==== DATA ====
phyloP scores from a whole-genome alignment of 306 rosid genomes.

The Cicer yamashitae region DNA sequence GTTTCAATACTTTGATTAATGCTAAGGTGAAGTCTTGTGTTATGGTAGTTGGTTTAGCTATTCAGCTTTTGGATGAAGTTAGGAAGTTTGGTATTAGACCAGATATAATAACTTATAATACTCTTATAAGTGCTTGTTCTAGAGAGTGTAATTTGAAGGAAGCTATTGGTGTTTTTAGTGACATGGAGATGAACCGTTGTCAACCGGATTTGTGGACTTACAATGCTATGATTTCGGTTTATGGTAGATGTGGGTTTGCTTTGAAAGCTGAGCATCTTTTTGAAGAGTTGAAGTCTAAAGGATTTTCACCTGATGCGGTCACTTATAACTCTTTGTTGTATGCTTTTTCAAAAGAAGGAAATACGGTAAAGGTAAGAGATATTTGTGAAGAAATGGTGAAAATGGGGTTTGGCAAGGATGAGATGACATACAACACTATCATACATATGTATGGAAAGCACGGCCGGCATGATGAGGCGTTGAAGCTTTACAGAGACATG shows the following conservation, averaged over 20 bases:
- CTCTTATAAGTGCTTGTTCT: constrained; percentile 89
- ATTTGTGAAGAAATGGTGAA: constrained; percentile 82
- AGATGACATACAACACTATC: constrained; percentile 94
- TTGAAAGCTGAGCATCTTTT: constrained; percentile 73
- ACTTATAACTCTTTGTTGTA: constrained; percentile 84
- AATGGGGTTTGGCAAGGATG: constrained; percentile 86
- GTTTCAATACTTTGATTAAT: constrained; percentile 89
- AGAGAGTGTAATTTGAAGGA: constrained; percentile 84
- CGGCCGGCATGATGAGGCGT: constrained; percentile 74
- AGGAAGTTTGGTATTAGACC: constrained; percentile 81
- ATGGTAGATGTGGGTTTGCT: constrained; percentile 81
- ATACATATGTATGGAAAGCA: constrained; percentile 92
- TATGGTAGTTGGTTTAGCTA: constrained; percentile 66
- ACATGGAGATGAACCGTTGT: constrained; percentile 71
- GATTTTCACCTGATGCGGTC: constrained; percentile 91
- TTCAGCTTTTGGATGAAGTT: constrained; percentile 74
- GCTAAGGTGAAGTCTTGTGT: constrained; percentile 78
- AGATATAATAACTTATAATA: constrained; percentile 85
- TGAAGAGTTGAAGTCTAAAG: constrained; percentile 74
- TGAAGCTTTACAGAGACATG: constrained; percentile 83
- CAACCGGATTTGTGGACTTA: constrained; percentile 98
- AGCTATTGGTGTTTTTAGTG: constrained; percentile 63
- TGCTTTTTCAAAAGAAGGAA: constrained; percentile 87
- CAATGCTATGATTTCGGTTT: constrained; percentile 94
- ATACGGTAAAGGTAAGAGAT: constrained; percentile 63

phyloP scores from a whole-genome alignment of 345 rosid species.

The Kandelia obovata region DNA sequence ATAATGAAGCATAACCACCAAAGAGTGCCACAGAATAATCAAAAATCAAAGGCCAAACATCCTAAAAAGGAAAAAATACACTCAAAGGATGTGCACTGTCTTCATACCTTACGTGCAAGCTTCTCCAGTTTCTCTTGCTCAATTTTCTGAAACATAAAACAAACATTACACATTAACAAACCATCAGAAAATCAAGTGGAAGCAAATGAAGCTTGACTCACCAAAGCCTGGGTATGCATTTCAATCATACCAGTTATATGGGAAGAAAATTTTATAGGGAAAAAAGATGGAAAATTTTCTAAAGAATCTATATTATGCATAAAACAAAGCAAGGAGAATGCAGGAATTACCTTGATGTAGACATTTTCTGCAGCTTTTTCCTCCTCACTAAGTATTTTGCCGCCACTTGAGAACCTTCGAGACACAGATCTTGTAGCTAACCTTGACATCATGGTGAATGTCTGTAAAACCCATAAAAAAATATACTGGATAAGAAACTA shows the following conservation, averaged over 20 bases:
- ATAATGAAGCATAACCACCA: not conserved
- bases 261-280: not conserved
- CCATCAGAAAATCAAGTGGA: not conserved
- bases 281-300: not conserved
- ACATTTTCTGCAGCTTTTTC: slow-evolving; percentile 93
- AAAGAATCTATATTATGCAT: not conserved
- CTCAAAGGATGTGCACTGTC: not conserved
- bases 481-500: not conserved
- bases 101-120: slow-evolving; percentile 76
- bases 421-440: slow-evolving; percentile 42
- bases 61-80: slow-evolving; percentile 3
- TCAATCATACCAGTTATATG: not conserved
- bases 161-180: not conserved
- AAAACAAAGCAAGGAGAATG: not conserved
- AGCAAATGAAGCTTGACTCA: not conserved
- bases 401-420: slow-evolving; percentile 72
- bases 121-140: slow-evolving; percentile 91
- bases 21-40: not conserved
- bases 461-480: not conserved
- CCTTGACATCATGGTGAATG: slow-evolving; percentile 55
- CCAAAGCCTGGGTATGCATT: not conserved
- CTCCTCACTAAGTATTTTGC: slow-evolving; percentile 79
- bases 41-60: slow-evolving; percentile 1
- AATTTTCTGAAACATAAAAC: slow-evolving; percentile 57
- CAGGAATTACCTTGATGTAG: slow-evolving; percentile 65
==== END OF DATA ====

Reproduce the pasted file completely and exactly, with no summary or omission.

phyloP scores from a whole-genome alignment of 306 rosid genomes.

The Cicer yamashitae region DNA sequence GTTTCAATACTTTGATTAATGCTAAGGTGAAGTCTTGTGTTATGGTAGTTGGTTTAGCTATTCAGCTTTTGGATGAAGTTAGGAAGTTTGGTATTAGACCAGATATAATAACTTATAATACTCTTATAAGTGCTTGTTCTAGAGAGTGTAATTTGAAGGAAGCTATTGGTGTTTTTAGTGACATGGAGATGAACCGTTGTCAACCGGATTTGTGGACTTACAATGCTATGATTTCGGTTTATGGTAGATGTGGGTTTGCTTTGAAAGCTGAGCATCTTTTTGAAGAGTTGAAGTCTAAAGGATTTTCACCTGATGCGGTCACTTATAACTCTTTGTTGTATGCTTTTTCAAAAGAAGGAAATACGGTAAAGGTAAGAGATATTTGTGAAGAAATGGTGAAAATGGGGTTTGGCAAGGATGAGATGACATACAACACTATCATACATATGTATGGAAAGCACGGCCGGCATGATGAGGCGTTGAAGCTTTACAGAGACATG shows the following conservation, averaged over 20 bases:
- CTCTTATAAGTGCTTGTTCT: constrained; percentile 89
- ATTTGTGAAGAAATGGTGAA: constrained; percentile 82
- AGATGACATACAACACTATC: constrained; percentile 94
- TTGAAAGCTGAGCATCTTTT: constrained; percentile 73
- ACTTATAACTCTTTGTTGTA: constrained; percentile 84
- AATGGGGTTTGGCAAGGATG: constrained; percentile 86
- GTTTCAATACTTTGATTAAT: constrained; percentile 89
- AGAGAGTGTAATTTGAAGGA: constrained; percentile 84
- CGGCCGGCATGATGAGGCGT: constrained; percentile 74
- AGGAAGTTTGGTATTAGACC: constrained; percentile 81
- ATGGTAGATGTGGGTTTGCT: constrained; percentile 81
- ATACATATGTATGGAAAGCA: constrained; percentile 92
- TATGGTAGTTGGTTTAGCTA: constrained; percentile 66
- ACATGGAGATGAACCGTTGT: constrained; percentile 71
- GATTTTCACCTGATGCGGTC: constrained; percentile 91
- TTCAGCTTTTGGATGAAGTT: constrained; percentile 74
- GCTAAGGTGAAGTCTTGTGT: constrained; percentile 78
- AGATATAATAACTTATAATA: constrained; percentile 85
- TGAAGAGTTGAAGTCTAAAG: constrained; percentile 74
- TGAAGCTTTACAGAGACATG: constrained; percentile 83
- CAACCGGATTTGTGGACTTA: constrained; percentile 98
- AGCTATTGGTGTTTTTAGTG: constrained; percentile 63
- TGCTTTTTCAAAAGAAGGAA: constrained; percentile 87
- CAATGCTATGATTTCGGTTT: constrained; percentile 94
- ATACGGTAAAGGTAAGAGAT: constrained; percentile 63

phyloP scores from a whole-genome alignment of 345 rosid species.

The Kandelia obovata region DNA sequence ATAATGAAGCATAACCACCAAAGAGTGCCACAGAATAATCAAAAATCAAAGGCCAAACATCCTAAAAAGGAAAAAATACACTCAAAGGATGTGCACTGTCTTCATACCTTACGTGCAAGCTTCTCCAGTTTCTCTTGCTCAATTTTCTGAAACATAAAACAAACATTACACATTAACAAACCATCAGAAAATCAAGTGGAAGCAAATGAAGCTTGACTCACCAAAGCCTGGGTATGCATTTCAATCATACCAGTTATATGGGAAGAAAATTTTATAGGGAAAAAAGATGGAAAATTTTCTAAAGAATCTATATTATGCATAAAACAAAGCAAGGAGAATGCAGGAATTACCTTGATGTAGACATTTTCTGCAGCTTTTTCCTCCTCACTAAGTATTTTGCCGCCACTTGAGAACCTTCGAGACACAGATCTTGTAGCTAACCTTGACATCATGGTGAATGTCTGTAAAACCCATAAAAAAATATACTGGATAAGAAACTA shows the following conservation, averaged over 20 bases:
- ATAATGAAGCATAACCACCA: not conserved
- bases 261-280: not conserved
- CCATCAGAAAATCAAGTGGA: not conserved
- bases 281-300: not conserved
- ACATTTTCTGCAGCTTTTTC: slow-evolving; percentile 93
- AAAGAATCTATATTATGCAT: not conserved
- CTCAAAGGATGTGCACTGTC: not conserved
- bases 481-500: not conserved
- bases 101-120: slow-evolving; percentile 76
- bases 421-440: slow-evolving; percentile 42
- bases 61-80: slow-evolving; percentile 3
- TCAATCATACCAGTTATATG: not conserved
- bases 161-180: not conserved
- AAAACAAAGCAAGGAGAATG: not conserved
- AGCAAATGAAGCTTGACTCA: not conserved
- bases 401-420: slow-evolving; percentile 72
- bases 121-140: slow-evolving; percentile 91
- bases 21-40: not conserved
- bases 461-480: not conserved
- CCTTGACATCATGGTGAATG: slow-evolving; percentile 55
- CCAAAGCCTGGGTATGCATT: not conserved
- CTCCTCACTAAGTATTTTGC: slow-evolving; percentile 79
- bases 41-60: slow-evolving; percentile 1
- AATTTTCTGAAACATAAAAC: slow-evolving; percentile 57
- CAGGAATTACCTTGATGTAG: slow-evolving; percentile 65